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I am trying to price out a 35mm f/1.4 lens for my Nikon D7000, and I am shocked to find that B&H sells them for almost $2,000, whereas the f/1.8 sells for a couple hundred.

Am I looking at the wrong things?

Here is an example of the two I found. They don't seem very different to me, yet the price f/1.4 is far more expensive. This does't seem right. Am I way off base?

Low cost lens, f/1.8

High cost lens, f/1.4

What makes the more expensive lens cost so much more?

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Please, capitalize and punctuate your questions correctly. It doesn't take much more of your time, and makes the site nicer for everyone else who will find these questions later. –  mattdm Dec 31 '10 at 22:51
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Thanks -- much better! –  mattdm Dec 31 '10 at 23:10
    
anything i can do to keep a great site stay great... –  kacalapy Dec 31 '10 at 23:25
    
Additionally, if you haven't already found them, there are a TON of lens review websites out there... Many that give incredibly detailed reviews on everything you'd ever want to know about a particular lens (and a lot you probably don't as well). Check out the community wiki post for a great cheat sheet for many of these sites: photo.stackexchange.com/questions/1520/lens-review-sites –  Jay Lance Photography Jan 1 '11 at 0:44
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Get the 50mm f/1.4G for $350. It has the same aperture as the $2,000 35mm but at a fraction of the cost. A little longer focal length but still short enough for your D7000. –  bperdue Mar 8 '11 at 20:46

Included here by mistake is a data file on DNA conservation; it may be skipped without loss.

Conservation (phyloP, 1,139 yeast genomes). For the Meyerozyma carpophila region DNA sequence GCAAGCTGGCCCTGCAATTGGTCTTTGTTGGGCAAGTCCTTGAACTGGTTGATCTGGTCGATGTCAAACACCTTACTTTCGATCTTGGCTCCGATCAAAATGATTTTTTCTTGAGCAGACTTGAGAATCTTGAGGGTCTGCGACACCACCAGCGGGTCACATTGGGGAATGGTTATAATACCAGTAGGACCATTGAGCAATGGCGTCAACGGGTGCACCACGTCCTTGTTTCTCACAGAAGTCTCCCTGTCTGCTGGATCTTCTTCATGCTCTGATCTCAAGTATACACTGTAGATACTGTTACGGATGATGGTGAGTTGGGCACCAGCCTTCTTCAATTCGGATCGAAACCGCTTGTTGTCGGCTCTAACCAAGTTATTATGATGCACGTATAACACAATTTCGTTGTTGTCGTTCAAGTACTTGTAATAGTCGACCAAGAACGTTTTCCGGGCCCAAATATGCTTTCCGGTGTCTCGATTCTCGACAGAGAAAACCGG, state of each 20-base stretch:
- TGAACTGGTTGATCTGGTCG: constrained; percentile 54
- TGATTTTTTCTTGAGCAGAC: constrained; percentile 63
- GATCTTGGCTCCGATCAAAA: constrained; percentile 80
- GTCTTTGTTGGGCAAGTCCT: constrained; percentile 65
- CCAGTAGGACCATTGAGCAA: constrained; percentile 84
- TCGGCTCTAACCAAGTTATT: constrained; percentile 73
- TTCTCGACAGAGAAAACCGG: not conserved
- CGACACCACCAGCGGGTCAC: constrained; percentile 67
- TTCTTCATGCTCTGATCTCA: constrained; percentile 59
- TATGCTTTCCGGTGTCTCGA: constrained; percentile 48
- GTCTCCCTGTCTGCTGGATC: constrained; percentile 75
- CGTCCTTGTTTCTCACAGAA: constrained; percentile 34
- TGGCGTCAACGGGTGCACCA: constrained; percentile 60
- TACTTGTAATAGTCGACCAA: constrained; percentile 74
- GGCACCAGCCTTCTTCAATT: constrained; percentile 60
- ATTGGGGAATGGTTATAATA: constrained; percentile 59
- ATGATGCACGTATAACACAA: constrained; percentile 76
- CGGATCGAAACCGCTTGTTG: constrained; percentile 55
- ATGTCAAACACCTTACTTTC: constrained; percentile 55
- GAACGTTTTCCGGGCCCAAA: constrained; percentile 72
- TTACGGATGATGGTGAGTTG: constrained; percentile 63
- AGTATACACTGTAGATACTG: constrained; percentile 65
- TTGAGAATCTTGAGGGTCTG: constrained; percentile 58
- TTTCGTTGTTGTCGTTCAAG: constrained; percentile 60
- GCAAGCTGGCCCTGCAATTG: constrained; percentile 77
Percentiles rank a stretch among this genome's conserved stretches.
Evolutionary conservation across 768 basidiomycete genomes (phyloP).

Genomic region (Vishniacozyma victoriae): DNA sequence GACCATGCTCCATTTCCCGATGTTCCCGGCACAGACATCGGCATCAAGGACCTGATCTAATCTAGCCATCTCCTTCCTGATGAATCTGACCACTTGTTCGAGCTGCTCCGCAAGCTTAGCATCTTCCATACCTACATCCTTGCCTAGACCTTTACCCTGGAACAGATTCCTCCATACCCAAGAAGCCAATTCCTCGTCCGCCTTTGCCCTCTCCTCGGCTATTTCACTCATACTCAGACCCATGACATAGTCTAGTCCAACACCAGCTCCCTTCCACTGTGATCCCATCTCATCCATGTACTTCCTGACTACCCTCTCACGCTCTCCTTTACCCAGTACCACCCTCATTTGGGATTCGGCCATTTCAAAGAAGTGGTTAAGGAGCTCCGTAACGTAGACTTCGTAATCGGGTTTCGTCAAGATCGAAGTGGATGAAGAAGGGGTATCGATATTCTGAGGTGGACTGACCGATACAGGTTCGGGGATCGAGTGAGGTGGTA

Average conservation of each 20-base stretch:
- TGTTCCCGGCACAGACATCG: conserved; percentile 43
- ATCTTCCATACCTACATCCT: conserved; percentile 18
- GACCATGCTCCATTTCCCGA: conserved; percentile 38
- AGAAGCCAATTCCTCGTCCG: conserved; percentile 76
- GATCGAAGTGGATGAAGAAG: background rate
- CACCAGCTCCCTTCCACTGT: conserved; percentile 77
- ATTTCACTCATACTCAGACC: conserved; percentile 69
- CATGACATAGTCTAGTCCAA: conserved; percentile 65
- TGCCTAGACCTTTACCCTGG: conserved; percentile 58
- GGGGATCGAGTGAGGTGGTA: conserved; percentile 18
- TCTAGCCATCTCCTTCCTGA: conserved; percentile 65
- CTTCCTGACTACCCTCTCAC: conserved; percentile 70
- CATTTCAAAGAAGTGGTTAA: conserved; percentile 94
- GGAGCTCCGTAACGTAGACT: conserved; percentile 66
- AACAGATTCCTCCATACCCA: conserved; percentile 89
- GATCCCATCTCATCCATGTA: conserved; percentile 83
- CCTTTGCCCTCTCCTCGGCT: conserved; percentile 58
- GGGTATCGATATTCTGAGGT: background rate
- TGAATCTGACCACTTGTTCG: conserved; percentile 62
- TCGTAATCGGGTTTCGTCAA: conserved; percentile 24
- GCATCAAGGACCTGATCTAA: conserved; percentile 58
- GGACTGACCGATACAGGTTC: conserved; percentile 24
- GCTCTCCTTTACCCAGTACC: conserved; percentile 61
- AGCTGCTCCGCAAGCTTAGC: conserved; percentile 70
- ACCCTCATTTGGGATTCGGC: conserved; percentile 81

5 Answers 5

up vote 29 down vote accepted

Welcome to the wonderful world of retrofocus lenses. As difficult as it is to create any lens that focuses all of the wavelengths of light at the same point (and that gets more difficult as the lens gets wider in any case), there's more than that going on in most wide-angle lenses* for SLRs. Pentax offers a wonderful example of the transition -- they have a 40mm "pancake" lens that is about as small as a colour-corrected lens can be, and they accomplish that by restricting the maximum aperture to f/2.8 and choosing a focal length that almost exactly matches the distance from the film/sensor to the lens mounting surface.

When the focal length of the lens gets any shorter than that distance, you actually need two different "lenses" -- one that acts like, say, a 35mm lens in front of the camera, and another that acts like a longer lens between the sensor and the wide-angle lens. Both of these lens groups require more correction the wider the lens gets (light rays refracted from the periphery of the lens are bent more than rays passing through the center, and are subject to more chromatic aberration, spherical aberration, coma, etc.). That means more corrective lens elements, often more complicated focusing mechanisms to change the relationship between lens elements/groups, more interelement reflection (which means more and better coatings) -- it all gets to be pretty messy from an engineering sense. And yes, it costs more.